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Archive for April, 2006

Gem of the Month: Diamond

Posted April 2, 2006 By AussieSapphire

diamonds.jpgThe gemstone for April is diamond – truly the “King of Gems”. Also representing a 60th anniversary, diamond is given as the birthstone for April or the zodiac stone for Taurus.

Gemmology Matters: With a chemical composition of C, diamond is simply a transparent crystal of the element Carbon. The very strong network of tetrahedrally bonded carbon atoms is the reason for the hardness of diamond. Measuring 10 on the Moh Scale, diamond is the hardest naturally occuring substance and is ideally suited to jewellery, particularly when worn everyday.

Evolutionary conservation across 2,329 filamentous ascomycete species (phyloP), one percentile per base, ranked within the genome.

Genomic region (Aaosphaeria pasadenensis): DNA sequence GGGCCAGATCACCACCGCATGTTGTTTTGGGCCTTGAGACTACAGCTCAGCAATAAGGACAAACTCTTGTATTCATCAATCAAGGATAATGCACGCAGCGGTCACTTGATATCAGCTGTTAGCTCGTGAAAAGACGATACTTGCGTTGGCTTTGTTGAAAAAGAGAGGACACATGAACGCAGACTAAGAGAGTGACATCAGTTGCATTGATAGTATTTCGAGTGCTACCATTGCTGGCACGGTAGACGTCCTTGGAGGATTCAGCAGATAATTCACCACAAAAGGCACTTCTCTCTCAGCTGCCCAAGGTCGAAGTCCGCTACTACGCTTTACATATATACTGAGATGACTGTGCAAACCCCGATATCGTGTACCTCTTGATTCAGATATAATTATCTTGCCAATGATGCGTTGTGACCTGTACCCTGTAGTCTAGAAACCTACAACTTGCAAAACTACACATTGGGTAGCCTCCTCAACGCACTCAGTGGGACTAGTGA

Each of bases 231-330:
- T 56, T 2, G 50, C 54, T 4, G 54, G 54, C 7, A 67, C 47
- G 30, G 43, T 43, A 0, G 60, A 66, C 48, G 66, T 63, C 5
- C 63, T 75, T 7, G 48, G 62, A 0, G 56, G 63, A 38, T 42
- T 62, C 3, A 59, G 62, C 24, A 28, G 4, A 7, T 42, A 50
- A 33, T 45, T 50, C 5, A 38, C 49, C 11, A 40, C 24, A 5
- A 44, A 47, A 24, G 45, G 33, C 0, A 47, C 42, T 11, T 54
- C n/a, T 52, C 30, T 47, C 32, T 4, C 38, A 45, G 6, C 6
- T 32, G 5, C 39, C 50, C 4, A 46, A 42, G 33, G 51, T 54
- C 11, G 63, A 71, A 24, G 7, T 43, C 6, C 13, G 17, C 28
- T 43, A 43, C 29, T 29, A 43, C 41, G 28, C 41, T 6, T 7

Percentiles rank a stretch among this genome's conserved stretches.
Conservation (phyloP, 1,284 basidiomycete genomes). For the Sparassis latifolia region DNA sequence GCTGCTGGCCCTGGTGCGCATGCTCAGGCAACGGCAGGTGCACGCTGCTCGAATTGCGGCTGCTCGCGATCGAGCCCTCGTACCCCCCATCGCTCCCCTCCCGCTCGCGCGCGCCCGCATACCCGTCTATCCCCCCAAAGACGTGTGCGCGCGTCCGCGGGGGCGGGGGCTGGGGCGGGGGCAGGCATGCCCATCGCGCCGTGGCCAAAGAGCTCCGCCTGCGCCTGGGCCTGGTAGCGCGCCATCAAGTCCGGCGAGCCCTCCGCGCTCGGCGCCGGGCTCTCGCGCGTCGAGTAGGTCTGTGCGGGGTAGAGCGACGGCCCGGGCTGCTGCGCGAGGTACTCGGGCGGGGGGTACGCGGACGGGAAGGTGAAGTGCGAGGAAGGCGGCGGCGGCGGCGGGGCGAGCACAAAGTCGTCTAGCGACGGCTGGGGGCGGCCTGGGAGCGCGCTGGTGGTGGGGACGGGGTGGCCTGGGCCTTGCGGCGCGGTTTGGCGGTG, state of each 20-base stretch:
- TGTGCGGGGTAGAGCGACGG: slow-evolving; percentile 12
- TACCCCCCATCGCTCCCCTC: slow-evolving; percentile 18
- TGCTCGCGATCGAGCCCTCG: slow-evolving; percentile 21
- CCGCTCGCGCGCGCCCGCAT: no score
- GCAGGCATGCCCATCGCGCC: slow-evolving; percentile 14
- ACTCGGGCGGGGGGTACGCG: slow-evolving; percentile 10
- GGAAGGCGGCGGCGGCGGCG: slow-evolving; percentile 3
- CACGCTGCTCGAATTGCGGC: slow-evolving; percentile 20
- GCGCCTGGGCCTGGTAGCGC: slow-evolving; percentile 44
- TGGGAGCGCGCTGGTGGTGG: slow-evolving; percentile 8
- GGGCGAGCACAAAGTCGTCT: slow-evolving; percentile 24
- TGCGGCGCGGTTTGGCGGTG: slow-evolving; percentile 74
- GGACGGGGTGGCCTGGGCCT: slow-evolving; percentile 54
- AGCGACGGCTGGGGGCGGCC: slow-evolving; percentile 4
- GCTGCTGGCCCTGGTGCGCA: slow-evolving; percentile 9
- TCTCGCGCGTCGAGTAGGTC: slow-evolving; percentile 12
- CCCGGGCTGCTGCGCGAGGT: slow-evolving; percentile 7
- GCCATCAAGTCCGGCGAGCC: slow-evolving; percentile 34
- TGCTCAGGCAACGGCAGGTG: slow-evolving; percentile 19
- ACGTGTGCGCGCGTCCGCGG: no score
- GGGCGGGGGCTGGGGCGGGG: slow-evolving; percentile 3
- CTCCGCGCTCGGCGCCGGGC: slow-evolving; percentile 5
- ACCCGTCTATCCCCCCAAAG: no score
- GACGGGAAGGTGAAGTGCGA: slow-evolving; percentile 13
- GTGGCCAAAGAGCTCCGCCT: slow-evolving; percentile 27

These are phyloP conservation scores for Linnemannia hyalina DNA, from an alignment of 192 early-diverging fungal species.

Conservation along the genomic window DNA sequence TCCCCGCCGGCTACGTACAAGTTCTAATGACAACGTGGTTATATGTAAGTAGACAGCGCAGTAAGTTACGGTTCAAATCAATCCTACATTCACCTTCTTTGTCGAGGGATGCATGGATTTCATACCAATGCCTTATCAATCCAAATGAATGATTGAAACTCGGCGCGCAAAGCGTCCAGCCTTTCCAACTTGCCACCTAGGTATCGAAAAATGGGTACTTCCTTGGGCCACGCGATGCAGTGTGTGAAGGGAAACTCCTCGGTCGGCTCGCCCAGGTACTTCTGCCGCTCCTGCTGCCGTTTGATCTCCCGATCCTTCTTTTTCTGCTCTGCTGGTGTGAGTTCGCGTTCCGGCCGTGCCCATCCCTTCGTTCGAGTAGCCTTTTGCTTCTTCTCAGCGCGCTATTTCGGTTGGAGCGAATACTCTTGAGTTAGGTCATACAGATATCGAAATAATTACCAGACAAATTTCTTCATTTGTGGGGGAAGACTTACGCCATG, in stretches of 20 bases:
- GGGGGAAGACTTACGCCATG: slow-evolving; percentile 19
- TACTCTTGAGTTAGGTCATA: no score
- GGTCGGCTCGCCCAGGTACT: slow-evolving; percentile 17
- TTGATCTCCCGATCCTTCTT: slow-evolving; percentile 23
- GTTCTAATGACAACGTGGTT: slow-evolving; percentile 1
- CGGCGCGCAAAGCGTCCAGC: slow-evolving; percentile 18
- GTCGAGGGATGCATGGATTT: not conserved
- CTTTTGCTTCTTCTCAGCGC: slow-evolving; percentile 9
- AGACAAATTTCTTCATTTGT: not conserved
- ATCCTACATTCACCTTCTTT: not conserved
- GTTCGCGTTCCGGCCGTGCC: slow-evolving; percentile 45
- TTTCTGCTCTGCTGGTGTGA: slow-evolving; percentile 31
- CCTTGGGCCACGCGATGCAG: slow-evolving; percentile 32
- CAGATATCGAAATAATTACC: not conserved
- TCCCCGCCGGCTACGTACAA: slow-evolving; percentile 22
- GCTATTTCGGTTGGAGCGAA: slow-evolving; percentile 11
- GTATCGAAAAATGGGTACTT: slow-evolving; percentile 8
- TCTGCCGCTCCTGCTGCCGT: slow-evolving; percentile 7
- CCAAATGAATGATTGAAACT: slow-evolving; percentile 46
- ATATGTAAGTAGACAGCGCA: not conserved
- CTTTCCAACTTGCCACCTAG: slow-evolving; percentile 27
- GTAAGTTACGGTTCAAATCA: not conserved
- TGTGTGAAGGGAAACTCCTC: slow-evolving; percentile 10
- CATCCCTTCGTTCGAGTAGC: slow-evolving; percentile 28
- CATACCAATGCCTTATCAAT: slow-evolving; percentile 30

Diamond is an excellent gemstone with with a wide range of colour (white or colourless being most popular), excellent lustre and high refractive index meaning a well-cut diamond will show great fire and brilliance. Having said that, diamond is not invincible and can be damaged. Diamond has perfect cleavage and so is vulnerable to splitting along a cleavage plane if hit in the right spot. Good cutters will orientate the crystal to minimise the chance of this happening.

Diamonds are predominantly mined in Africa although other countries also have significant deposits. Australia is also a major producer with the main area being the Kimberly region of northern Australia – the Argyle Mine being most famous for its unique natural colour pink diamonds. Diamonds are also found, although in only very small quantity, in the New England region of NSW (near Copeton and Bingara) – this area is currently subject to commercial testing by Cluff Resources.